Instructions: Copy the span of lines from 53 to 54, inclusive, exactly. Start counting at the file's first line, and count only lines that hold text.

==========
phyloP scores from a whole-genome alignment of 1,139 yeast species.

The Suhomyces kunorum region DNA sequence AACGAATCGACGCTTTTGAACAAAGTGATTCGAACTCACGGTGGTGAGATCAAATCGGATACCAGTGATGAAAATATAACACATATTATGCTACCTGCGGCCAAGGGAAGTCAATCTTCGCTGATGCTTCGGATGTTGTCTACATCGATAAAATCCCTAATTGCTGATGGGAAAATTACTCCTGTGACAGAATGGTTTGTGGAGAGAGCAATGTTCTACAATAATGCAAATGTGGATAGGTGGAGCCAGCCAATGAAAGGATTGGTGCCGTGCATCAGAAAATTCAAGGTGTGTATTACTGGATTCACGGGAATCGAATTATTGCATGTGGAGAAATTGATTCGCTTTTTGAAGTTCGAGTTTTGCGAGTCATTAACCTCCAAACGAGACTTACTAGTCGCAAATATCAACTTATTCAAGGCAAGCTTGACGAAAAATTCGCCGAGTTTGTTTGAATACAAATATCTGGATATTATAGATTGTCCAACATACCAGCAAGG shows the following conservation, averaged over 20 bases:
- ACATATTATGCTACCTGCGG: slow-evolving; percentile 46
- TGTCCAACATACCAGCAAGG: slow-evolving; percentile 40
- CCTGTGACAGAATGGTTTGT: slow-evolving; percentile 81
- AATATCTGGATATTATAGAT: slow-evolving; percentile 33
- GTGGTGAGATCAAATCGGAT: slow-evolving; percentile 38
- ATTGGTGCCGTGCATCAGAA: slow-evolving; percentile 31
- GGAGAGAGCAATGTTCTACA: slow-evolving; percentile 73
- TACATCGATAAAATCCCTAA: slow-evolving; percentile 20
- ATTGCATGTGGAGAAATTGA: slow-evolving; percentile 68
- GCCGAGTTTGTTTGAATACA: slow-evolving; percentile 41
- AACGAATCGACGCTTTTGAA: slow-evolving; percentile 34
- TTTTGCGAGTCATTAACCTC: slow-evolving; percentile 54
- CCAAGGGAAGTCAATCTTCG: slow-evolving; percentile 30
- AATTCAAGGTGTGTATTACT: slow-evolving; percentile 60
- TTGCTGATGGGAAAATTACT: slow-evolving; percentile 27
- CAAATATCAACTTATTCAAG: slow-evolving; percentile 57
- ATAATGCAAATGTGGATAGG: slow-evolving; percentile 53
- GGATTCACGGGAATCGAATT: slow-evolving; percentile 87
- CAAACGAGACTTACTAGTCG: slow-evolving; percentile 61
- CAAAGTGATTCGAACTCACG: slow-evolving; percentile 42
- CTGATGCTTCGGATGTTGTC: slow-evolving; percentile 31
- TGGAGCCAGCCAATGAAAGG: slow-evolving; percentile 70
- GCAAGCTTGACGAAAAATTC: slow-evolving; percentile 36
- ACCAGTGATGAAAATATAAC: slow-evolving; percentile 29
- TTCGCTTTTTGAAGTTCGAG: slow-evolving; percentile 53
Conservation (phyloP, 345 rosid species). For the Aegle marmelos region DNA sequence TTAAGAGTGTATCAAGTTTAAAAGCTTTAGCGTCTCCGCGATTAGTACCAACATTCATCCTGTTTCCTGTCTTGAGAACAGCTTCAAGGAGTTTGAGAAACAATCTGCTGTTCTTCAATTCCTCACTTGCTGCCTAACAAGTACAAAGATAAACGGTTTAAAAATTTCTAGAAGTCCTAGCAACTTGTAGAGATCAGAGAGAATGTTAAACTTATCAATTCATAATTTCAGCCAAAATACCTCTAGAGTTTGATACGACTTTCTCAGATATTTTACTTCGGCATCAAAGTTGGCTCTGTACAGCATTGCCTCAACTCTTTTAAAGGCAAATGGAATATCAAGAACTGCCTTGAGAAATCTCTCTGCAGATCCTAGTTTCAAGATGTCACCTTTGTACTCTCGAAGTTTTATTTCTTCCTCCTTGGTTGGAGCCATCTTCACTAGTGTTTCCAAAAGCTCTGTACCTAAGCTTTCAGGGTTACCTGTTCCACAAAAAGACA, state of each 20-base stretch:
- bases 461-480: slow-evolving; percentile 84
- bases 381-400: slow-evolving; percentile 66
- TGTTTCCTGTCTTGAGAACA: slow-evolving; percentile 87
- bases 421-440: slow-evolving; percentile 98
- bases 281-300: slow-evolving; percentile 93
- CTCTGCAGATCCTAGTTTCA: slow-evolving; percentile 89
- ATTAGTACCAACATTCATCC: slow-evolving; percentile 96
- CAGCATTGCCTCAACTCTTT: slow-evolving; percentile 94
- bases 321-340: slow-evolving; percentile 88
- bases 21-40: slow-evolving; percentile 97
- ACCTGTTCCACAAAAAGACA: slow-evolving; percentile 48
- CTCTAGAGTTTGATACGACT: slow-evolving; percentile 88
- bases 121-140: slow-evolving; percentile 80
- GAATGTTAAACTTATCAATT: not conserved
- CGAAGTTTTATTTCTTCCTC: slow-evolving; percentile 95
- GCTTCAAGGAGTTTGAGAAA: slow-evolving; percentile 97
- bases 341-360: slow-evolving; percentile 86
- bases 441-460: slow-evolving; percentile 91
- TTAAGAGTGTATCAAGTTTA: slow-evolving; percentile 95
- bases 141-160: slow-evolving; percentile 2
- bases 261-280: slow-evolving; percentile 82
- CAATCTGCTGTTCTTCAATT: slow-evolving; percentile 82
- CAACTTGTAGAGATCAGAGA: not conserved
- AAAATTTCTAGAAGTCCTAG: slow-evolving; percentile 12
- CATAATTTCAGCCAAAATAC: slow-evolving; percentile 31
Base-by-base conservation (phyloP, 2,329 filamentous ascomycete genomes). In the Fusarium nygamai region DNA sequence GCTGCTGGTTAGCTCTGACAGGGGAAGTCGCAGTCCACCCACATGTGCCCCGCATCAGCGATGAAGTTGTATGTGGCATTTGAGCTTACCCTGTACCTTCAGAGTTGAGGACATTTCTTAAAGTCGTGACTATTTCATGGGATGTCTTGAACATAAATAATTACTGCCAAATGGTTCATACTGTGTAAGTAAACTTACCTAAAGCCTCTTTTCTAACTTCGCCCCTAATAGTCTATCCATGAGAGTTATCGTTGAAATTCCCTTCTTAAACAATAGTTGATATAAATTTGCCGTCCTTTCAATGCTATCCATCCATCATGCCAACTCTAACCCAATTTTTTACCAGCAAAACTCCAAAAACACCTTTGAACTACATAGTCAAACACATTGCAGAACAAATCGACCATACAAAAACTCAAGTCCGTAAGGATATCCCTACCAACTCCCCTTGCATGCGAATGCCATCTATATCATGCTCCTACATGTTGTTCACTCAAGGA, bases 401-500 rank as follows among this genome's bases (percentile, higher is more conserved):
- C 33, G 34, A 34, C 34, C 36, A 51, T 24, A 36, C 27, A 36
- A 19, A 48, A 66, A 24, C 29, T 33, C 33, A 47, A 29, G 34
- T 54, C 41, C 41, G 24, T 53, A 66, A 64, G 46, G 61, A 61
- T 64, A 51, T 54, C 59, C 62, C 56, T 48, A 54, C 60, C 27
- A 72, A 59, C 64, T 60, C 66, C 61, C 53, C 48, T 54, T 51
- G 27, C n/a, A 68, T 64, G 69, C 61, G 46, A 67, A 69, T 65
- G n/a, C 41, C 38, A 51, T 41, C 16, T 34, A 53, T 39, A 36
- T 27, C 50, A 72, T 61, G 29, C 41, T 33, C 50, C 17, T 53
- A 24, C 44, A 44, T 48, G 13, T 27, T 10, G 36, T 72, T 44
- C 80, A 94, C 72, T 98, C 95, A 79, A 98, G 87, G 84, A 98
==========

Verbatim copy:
- CATAATTTCAGCCAAAATAC: slow-evolving; percentile 31
Base-by-base conservation (phyloP, 2,329 filamentous ascomycete genomes). In the Fusarium nygamai region DNA sequence GCTGCTGGTTAGCTCTGACAGGGGAAGTCGCAGTCCACCCACATGTGCCCCGCATCAGCGATGAAGTTGTATGTGGCATTTGAGCTTACCCTGTACCTTCAGAGTTGAGGACATTTCTTAAAGTCGTGACTATTTCATGGGATGTCTTGAACATAAATAATTACTGCCAAATGGTTCATACTGTGTAAGTAAACTTACCTAAAGCCTCTTTTCTAACTTCGCCCCTAATAGTCTATCCATGAGAGTTATCGTTGAAATTCCCTTCTTAAACAATAGTTGATATAAATTTGCCGTCCTTTCAATGCTATCCATCCATCATGCCAACTCTAACCCAATTTTTTACCAGCAAAACTCCAAAAACACCTTTGAACTACATAGTCAAACACATTGCAGAACAAATCGACCATACAAAAACTCAAGTCCGTAAGGATATCCCTACCAACTCCCCTTGCATGCGAATGCCATCTATATCATGCTCCTACATGTTGTTCACTCAAGGA, bases 401-500 rank as follows among this genome's bases (percentile, higher is more conserved):